This was published in the New York Times as an Op-Ed piece on Oct. 21, 2104
I like to say that: “Estamos todos de rabo preso”. And if that is true, I think we need to look at the institutional and cultural environment that promotes, condones, tolerates and readily accepts our “bad behavior”.
Here is the article:
We Brazilians suffer from a curious cognitive dysfunction, which occurs with the same frequency in our population as lactose intolerance does among the Japanese, or the inclination for punning among the English. We have the ability to be outraged by corruption, while engaging in our own petty versions of it.
As the second round of presidential voting approaches on Sunday, this evil is spreading like an epidemic. In bars, on the streets and on social networks, advocates of Dilma Rousseff, the Workers Party candidate for re-election, and Senator Aécio Neves, of the Brazilian Social Democracy Party, never tire of reminding us of the “robberies” that their rivals commit.
Workers Party supporters cite the re-election scandal in which Social Democrats were accused of bribing congressmen to approve a constitutional amendment allowing Fernando Henrique Cardoso to compete again for the presidency in 1998. Social Democrats’ supporters mention the “Mensalão,” a case in which congressmen allied with the Workers Party regularly received money diverted from Luiz Inácio Lula da Silva’s illegal campaign contributions. Those not involved in the party squabbles tend to blame all the politicians, as if the politicians were a separate species, able to corrupt our reputable citizens.
Our citizens don’t really need the help.
My introduction to Brazilians’ cavalier attitude toward corruption came through family. When I was about 7 years old, we went to a Sunday lunch at my uncle Arthur’s. Arthur (not his real name) was my richest uncle, and he lived in a house with a pool. During lunch, he proudly told our family he had found a way to turn off the water register in front of the house and could now fill his pool for free. I do not remember any member of my family reprimanding him.
Today, my uncle is retired, and he sends me angry emails about the corruption in the Workers Party government.
I would like to believe that the country’s advancements in recent decades have made us more ethical, but that is not the case. A friend of mine, a lawyer in her 30s, has a hairdresser’s license so she can get discounts on shampoo. She is a partner in a tax law firm and earns enough in a year to pay for shampoo for three future generations of her family.
A psychoanalyst whom I consulted years ago proposed to charge me less if I paid for my sessions in cash, thus allowing him to bypass the tax authorities.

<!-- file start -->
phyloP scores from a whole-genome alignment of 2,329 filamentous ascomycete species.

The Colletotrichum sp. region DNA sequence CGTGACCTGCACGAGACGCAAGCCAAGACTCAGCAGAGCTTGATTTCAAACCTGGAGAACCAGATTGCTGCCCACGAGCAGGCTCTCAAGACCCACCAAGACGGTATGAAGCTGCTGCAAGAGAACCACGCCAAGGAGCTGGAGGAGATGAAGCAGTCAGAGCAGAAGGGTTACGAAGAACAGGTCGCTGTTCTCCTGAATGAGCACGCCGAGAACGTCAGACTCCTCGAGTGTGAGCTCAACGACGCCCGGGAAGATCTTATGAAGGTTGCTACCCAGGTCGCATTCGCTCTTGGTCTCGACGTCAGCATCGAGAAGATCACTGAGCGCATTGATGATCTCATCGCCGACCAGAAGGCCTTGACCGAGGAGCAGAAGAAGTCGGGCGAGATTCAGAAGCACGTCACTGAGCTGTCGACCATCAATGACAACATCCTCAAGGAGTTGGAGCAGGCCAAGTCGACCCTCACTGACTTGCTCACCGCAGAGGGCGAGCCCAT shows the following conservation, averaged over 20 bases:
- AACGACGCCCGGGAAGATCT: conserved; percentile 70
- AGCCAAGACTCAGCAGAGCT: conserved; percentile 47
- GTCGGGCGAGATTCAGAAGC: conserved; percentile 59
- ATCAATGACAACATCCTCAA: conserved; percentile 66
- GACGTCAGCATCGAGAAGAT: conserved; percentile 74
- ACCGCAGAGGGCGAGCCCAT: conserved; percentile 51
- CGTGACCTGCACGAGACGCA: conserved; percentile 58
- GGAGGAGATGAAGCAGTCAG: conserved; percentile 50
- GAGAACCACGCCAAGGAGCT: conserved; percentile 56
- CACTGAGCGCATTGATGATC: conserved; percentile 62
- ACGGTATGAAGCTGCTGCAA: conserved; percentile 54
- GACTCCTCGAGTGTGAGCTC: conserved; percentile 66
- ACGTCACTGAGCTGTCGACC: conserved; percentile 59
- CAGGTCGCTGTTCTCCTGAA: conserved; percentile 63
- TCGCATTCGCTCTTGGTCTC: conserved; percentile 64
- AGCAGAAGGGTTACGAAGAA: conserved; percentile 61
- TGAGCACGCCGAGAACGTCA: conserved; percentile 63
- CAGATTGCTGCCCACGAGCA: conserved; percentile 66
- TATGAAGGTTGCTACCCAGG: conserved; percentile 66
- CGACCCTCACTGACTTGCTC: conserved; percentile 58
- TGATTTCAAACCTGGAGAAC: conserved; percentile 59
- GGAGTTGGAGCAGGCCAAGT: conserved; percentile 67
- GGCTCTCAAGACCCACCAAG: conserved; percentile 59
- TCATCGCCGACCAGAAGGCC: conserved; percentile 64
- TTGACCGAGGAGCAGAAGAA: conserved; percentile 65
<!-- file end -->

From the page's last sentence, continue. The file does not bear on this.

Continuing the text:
In Rio de Janeiro, when you ask a taxi driver for a receipt, the usual response is, “What value do you want me to put in?” The reason being, the driver can give you a receipt with an inflated charge that allows you to steal 10 or 20 reais from your employer. Of course, in return for this “favor,” he expects a small percentage in cash.
Even when we go to the movies, Brazilians find a way to bend the rules — if there is a line we will look for a friend who is in a better position and think nothing of jumping ahead. But on Facebook and Twitter, the two parties, or politicians in general, clearly are to blame for all our adversities.
Sure there have been advances in the 20 years that the parties have been in power. Under Mr. Cardoso (1995-2003), hyperinflation ended, the Brazilian real was strengthened, and the economy improved. Mr. da Silva (2003-2011) and Ms. Rousseff (2011 to date) deepened and extended social programs that have lifted more than 40 million people out of poverty. These advances, however, were made without putting an end to old problems: spurious alliances to obtain the majority in Congress, the exchange of favors, cronyism and corruption. These are traces of a country that emerged 514 years ago as Portugal’s overseas pantry, where men were making money far from the law, the church and their wives — first, by exploiting pau brasil (a red tree whose sap was used to dye fabrics and that lent its name to our country), and after that by planting sugar cane, trafficking in slaves, and mining for gold and gems. Much of the disregard for consequences and of the expediency practiced by these explorers still exists today.
Am I the only Brazilian free of these traits? Of course not! Last year, I bought a refrigerator. The store said that, in addition to the delivery, they could install it for 450 reais. I thought that was expensive, and said I would do it myself. When the fridge arrived, however, I realized I couldn’t handle it.
The delivery man coughed and proposed: “If you want it, I can install it now, for 100 reais, but the people from the store cannot find out.”
“Sure,” I nodded. Uncle Arthur would have been proud of me.
The other day, looking at that fridge, I realized that it is an image of today’s Brazil: powerful, showy, forward-looking, but working on the old connections we insist on perpetuating. President Rousseff or Senator Neves will win the election, but it will take longer to solve the problems that hold back Brazil from being a great country.
Antonio Prata is a columnist for the newspaper Folha de São Paulo.